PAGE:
Franciscans

Franciscans

Franciscans is the common designation for a number of religious communities professing to live according to the ideals of Francis of Assisi (1181/1182–1226). In 1206 Francis withdrew to the margins of society to adopt the life of a penitent hermit. His vocation received a decisive focus in 1208, when others joined him and he was inspired to "live according to the pattern of the Holy Gospel," as he called it, "following the footsteps and teaching of our Lord Jesus Christ" (Testament, 14; Earlier Rule, 1.1 [Francis of Assisi: Early Documents, I: 63-64, 125]). Within Francis's lifetime his followers organized into three distinct but related orders: his own Lesser Brothers; communities of contemplative women under the leadership of Clare of Assisi (d. 1253), known now as Poor Clare nuns; and the Brothers and Sisters of Penance, laypersons who wished to remain in the midst of society, later commonly known as the Third Order. Although they differed in their manner of expression, all were based on Francis's vision of a gospel way of life. The concrete implications of this vision have often led to bitter internal dissension over the course of Franciscan history.

The Order of Lesser Brothers (the literal meaning of Ordo Fratrum Minorum, commonly translated as Friars Minor) began as a largely lay movement of hermits and itinerant preachers. They lived on a mere subsistence level, without any permanent residences, supporting themselves by whatever trade they knew or by begging. Despite the radical nature of this way of life, Francis and his companions received initial papal approbation in 1209/1210. However, the new order underwent a rapid transformation over the ensuing decades. First of all, its phenomenal growth—by 1221 there were about three thousand brothers—demanded greater internal discipline and organization. At the same time the papacy recognized in the movement a potent instrument of church reform and increasingly intervened to oversee and channel its growth. Cardinal Hugolino di Segni, later Pope Gregory IX, played an important role in these developments. Historians have long debated Francis's own attitude toward this process, already evident in the definitive 1223 version of his rule. In any event by midcentury the friars were primarily engaged in the official pastoral ministry of the church, especially preaching and hearing confessions. The friars increasingly abandoned their hermitages to settle down in urban residences attached to a church, where they adopted more traditional patterns of religious life and pursued theological studies. In light of the new demands placed upon them, the brothers' rigorous observance of poverty was relaxed by several papal interventions. The houses of the order at such academic centers as Paris and Oxford soon produced some of the greatest masters of Scholastic theology, such as Bonaventure, John Duns Scotus, and William of Ockham.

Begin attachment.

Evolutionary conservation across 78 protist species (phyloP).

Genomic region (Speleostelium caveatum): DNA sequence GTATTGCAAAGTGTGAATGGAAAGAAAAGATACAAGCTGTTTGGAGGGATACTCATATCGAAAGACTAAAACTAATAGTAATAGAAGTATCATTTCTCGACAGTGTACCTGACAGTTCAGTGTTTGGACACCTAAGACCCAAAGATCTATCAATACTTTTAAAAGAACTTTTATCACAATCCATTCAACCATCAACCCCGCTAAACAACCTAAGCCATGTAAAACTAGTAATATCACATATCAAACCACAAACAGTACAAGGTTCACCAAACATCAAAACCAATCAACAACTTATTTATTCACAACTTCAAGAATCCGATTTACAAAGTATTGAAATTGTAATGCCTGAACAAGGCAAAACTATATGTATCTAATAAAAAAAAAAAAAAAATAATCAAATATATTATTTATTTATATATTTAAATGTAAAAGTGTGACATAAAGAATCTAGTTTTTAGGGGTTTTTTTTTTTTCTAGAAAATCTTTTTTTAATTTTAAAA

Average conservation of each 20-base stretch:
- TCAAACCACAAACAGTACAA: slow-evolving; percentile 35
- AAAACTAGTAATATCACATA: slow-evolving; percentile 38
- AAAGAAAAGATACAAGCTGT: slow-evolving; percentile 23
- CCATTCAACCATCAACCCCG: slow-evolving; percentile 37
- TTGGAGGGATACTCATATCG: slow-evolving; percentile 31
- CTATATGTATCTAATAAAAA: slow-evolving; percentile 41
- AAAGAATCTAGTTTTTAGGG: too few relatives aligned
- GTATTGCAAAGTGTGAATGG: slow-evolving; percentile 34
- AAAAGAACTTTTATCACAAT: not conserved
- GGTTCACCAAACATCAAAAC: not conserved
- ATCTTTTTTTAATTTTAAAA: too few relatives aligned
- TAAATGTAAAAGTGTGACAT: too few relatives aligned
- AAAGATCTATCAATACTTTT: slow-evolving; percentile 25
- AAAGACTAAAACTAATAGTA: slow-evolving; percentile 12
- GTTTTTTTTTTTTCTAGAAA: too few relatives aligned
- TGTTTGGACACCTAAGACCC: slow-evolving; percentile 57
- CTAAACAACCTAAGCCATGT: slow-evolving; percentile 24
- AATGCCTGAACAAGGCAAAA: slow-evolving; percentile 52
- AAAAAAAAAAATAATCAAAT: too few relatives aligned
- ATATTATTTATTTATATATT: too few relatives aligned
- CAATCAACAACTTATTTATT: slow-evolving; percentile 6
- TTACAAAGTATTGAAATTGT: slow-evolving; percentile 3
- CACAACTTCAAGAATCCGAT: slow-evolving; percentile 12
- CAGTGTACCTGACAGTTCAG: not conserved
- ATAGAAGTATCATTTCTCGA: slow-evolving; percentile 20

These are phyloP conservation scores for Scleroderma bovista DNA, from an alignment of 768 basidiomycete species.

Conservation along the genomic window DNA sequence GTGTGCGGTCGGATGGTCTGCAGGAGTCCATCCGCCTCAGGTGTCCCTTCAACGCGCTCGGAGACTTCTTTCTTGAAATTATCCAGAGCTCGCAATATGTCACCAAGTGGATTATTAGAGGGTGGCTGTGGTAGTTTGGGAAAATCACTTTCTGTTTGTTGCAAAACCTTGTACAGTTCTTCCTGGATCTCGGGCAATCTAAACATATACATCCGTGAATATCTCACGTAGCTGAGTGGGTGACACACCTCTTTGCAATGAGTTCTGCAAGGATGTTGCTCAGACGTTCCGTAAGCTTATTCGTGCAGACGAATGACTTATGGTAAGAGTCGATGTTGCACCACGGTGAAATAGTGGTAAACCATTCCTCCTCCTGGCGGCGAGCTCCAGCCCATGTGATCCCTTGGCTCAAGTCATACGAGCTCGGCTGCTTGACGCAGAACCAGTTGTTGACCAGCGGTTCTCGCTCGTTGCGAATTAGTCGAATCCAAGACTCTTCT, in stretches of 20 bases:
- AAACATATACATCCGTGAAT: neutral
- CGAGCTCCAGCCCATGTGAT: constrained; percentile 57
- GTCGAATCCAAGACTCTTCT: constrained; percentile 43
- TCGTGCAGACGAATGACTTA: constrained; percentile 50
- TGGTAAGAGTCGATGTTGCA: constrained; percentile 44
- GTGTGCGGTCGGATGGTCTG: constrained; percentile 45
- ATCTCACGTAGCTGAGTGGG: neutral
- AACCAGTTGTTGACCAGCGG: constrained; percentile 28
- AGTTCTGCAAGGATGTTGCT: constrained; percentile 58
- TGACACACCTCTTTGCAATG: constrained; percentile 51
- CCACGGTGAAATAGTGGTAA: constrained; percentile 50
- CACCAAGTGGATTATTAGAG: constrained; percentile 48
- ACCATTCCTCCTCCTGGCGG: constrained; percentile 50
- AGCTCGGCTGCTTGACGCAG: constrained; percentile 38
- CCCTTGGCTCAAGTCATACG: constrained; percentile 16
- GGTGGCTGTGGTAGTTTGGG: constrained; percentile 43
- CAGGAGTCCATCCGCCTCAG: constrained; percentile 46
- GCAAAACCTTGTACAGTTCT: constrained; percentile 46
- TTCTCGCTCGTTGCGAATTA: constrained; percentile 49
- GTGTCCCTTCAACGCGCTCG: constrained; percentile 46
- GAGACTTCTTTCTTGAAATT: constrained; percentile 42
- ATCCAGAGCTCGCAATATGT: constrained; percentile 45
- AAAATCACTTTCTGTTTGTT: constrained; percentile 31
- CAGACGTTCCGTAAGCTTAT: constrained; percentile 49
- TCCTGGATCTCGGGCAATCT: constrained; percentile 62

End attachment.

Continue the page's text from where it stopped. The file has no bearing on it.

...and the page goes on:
Within the order, however, there was a significant resistance to these new directions. Toward the end of the thirteenth century, various minority factions, known collectively as Spirituals, demanded a literal observance of the rule and refused to submit to the modifications accepted by the majority of friars. The increasingly bitter internal conflict eventually led to the outright persecution of the Spirituals, culminating in a decision by John XXII in 1323 to brand as heretical the opinion that Christ and his apostles had led a life of absolute poverty. The Friars Minor thus gradually conformed to the practice of common ownership of property that was standard among other religious orders.
 
During the latter part of the fourteenth century, however, a reaction set in, with small groups of friars receiving permission to retire to remote houses to observe a more primitive form of Franciscan life. This movement, known as the Observant reform, gained momentum in the next century under such leaders as Bernardino of Siena, ultimately achieving virtual autonomy within the order. Nevertheless, relations between those friars who accepted this reform and those who did not, known as Conventuals (from the conventi, or large houses, they favored), grew increasingly acrimonious, leading Leo X in 1517 to divide the order into two independent congregations.
 
Over the course of the sixteenth century, the contemporary zeal for church reform continued to spawn new movements within the order, motivated by the desire for even stricter forms of Franciscan life. The largest of these, the Capuchins, so called because of the distinctive hood (cappuccino) of their habit, played a prominent role during the Counter-Reformation as popular preachers; they achieved the status of an independent congregation in 1619. Other groups of stricter observance—Discalced, Recollect, and Reformed friars—attained a large measure of autonomy while remaining under the leadership of the Observant general. Despite this fragmentation, the Friars Minor prospered between 1500 and 1750, a period that also witnessed a vast missionary effort by Franciscans, who accompanied Spanish, Portuguese, and French colonial expansion. By 1760 the Friars Minor had reached their peak membership, totaling 135,000 in their three branches.